Nigeria Finally Gets It Done

Ashby Monk

Reuters is reporting that the Nigerian Senate has finally passed the Nigerian Sovereign Investment Authority Bill. The Bill still has to pass the House of Representatives before it is sent to President Jonathan for his assent, but the experts don’t expect too many difficulties from here on out. As such, Nigeria seems to have finally overcome its last big hurdle to establishing a new sovereign wealth fund.

But it wasn’t easy. There was considerable opposition within the Senate to certain aspects of the bill. In particular, many lawmakers opposed the selection criteria for the SWFs’ new Governing Council:

“Clause eight of the Bill, which deals with the membership of the governing council of the Authority, generated the greatest heat during the debate as senators questioned the rationale for the inclusion of certain persons in the council, particularly representatives of the civil society organisations.”

Interestingly, just as debate over the clause was at its hottest, the Senate session to review the Bill clause-by-clause was postponed due to a faulty cooling system in the Senate chambers (…picturing opposition party operatives stealthily unplugging air-conditioning unit…). But the Senate had to persevere, as it really had to pass the Bill before a new parliament is sworn in later this month; President Jonathan’s party’s parliamentary majority will be weakened due to the recent election results. In short, this would have made the negotiations even more challenging.

Anyway, the Nigerian Senate eventually got it done. Nigeria thus appears set to replace the much-maligned Excess Crude Account with an institution that has a strong legal basis. And Senate President David Mark was quite enthusiastic with the final product:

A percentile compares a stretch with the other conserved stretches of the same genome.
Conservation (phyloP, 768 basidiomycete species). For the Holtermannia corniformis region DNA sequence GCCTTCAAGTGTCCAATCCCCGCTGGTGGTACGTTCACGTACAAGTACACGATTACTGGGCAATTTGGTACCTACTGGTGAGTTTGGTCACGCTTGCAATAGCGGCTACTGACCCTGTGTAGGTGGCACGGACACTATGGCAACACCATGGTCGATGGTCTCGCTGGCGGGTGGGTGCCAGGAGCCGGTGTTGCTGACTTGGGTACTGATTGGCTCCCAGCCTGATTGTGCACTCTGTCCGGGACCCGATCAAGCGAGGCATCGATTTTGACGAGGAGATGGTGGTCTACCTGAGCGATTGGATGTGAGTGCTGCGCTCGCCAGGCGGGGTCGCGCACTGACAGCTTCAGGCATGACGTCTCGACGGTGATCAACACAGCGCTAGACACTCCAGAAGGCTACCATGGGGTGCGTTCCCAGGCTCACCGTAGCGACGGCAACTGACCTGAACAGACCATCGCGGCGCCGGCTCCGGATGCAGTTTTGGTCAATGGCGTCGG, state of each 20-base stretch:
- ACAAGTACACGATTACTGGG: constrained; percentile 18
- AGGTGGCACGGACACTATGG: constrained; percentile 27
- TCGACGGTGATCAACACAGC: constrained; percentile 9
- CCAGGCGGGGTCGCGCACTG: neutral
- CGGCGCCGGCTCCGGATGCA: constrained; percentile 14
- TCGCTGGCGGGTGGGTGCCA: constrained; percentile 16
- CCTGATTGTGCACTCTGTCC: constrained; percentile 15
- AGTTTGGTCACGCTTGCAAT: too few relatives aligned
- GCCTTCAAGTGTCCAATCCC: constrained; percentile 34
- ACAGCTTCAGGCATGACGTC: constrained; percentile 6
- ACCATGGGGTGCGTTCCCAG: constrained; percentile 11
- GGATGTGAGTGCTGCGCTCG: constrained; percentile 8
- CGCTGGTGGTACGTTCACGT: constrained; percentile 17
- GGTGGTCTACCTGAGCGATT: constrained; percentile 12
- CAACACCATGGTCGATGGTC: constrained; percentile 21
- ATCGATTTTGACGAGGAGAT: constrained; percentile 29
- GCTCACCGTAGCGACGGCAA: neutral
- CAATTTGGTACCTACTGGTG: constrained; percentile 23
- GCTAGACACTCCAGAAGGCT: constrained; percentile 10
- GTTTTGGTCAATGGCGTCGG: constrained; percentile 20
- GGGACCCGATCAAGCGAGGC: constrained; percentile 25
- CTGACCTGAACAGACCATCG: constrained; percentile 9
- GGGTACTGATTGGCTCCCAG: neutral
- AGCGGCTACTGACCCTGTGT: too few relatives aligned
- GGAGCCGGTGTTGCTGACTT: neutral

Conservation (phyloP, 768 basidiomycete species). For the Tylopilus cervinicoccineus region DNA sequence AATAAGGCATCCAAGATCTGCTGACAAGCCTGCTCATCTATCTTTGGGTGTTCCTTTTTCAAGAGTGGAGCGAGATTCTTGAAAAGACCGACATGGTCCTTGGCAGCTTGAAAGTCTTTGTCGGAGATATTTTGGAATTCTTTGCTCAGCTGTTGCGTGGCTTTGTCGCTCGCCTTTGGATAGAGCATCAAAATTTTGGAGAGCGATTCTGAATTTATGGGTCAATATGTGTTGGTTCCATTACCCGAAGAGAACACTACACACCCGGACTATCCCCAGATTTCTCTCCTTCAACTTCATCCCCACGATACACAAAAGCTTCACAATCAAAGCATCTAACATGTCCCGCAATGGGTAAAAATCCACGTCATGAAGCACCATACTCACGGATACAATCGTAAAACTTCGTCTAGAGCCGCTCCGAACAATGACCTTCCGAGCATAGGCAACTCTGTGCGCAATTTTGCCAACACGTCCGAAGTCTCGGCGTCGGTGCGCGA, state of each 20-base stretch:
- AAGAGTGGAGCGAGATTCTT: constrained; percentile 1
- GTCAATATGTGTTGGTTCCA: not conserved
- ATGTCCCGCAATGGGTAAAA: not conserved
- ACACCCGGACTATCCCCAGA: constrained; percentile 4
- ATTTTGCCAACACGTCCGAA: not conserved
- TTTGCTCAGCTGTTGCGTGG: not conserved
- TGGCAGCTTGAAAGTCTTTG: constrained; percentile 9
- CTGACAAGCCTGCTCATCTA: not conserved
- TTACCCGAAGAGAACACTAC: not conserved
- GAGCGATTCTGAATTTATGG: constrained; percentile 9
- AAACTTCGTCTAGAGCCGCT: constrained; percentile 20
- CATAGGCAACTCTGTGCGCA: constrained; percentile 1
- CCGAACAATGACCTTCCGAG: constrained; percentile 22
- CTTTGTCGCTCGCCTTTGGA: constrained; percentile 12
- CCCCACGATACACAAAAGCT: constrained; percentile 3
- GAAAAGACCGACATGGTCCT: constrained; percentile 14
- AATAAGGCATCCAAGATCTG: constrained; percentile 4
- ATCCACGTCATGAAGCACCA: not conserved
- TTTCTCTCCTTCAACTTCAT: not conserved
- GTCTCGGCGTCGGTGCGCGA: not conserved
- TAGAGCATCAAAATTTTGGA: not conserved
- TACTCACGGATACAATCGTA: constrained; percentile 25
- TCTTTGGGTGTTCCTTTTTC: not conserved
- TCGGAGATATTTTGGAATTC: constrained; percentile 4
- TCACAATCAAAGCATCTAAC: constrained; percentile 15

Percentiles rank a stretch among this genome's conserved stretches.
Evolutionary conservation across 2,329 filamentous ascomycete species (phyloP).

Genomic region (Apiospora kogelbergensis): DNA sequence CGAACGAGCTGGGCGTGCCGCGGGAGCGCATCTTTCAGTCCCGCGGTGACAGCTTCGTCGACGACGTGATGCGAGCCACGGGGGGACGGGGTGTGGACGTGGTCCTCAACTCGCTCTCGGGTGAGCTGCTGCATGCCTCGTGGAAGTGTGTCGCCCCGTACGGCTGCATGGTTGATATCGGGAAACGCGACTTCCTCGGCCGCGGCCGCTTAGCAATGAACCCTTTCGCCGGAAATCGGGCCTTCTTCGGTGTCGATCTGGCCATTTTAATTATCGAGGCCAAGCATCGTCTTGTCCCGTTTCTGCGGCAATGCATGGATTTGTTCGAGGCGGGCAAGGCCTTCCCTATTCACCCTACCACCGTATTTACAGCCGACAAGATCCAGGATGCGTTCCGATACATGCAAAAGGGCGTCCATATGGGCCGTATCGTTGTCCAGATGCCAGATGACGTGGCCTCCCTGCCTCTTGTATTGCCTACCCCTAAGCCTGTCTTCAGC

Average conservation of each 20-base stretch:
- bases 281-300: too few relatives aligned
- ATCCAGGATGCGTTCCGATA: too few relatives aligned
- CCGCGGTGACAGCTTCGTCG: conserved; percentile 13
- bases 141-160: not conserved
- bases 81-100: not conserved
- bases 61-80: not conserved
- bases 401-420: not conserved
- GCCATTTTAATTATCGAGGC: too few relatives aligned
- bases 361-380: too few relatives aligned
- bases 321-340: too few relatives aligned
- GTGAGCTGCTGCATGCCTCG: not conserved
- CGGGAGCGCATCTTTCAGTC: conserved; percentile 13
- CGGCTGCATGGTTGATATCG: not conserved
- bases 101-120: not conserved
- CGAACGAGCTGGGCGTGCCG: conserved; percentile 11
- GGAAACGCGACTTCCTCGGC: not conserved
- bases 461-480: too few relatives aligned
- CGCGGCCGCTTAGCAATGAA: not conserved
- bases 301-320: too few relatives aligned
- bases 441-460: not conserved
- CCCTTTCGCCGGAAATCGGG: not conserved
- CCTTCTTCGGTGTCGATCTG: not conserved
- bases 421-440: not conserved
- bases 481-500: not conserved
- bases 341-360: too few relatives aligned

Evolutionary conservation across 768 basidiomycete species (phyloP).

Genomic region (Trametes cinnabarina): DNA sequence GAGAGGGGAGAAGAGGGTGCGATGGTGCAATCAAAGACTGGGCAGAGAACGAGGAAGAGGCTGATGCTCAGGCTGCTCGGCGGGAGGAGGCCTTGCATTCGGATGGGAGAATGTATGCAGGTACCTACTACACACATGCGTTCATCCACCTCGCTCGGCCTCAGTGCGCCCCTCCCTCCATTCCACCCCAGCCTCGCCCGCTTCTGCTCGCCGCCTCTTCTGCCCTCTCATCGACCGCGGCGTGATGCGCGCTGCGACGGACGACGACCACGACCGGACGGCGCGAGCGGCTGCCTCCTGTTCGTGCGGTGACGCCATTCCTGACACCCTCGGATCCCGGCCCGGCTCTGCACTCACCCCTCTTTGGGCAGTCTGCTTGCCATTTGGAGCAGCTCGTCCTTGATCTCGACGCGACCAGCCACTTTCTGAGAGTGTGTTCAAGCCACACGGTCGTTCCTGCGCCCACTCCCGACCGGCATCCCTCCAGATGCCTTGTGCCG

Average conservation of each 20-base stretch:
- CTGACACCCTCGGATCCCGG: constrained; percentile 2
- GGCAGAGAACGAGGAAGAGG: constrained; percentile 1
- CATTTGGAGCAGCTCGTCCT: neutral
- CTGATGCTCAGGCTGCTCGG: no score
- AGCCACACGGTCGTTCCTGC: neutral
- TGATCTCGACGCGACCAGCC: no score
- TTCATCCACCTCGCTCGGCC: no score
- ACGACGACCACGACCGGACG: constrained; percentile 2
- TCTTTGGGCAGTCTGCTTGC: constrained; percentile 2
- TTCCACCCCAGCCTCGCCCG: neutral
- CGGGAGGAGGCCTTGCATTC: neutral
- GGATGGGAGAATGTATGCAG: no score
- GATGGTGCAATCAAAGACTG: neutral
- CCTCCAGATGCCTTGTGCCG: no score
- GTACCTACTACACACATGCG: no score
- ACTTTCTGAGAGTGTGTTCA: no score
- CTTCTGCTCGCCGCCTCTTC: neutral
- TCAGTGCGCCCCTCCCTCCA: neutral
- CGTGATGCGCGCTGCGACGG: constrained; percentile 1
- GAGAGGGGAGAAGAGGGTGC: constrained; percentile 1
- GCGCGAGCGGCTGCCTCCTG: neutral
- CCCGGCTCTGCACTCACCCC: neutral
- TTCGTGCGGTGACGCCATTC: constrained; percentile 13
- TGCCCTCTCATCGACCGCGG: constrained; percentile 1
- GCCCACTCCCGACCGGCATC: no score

“It is an extremely important bill and we hope its passage today and subsequent inauguration would secure the future of our generation and the generation unborn.”

In my view, this is an important step for Nigeria, as the new SWF will help the resource rich country sidestep the ‘paradox of plenty’. The country’s natural wealth will hopefully become a catalyst (rather than a constraint) for development and growth. When the final Act is published, I’ll do a detailed assessment of the various design and governance arrangements.

2 Responses to “Nigeria Finally Gets It Done”

  1. 1 Jason Mosley May 12, 2011 at 6:09 am

    Thanks for flagging this up, Ashby, and for keeping on top of it.

    It will be interesting to see how all this plays out. At root, the key question for Nigerian revenues is whether there’s any push factor from the design of institutions, and the improvement in governance. It may be a chicken or egg question, but my money is on ‘good governance first, good institutions later’. The former will aid the implementation of the latter, but institutions can’t restrain poor governance — which will find a way to penetrate or circumvent the institutions, no matter how well designed.

    It could be that Nigeria has reached a key moment in terms of improving governance. I think it’s a process, rather than a binary change. I will be watching with interest to see whether the Jonathan administration sticks to its own guidelines, and then whether they outlast him.

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This website is a project of Professor Gordon L. Clark and Dr. Ashby Monk of the School of Geography and the Environment at the University of Oxford. Their research on sovereign wealth funds is funded by the Leverhulme Trust and The Rotman International Centre for Pension Management.

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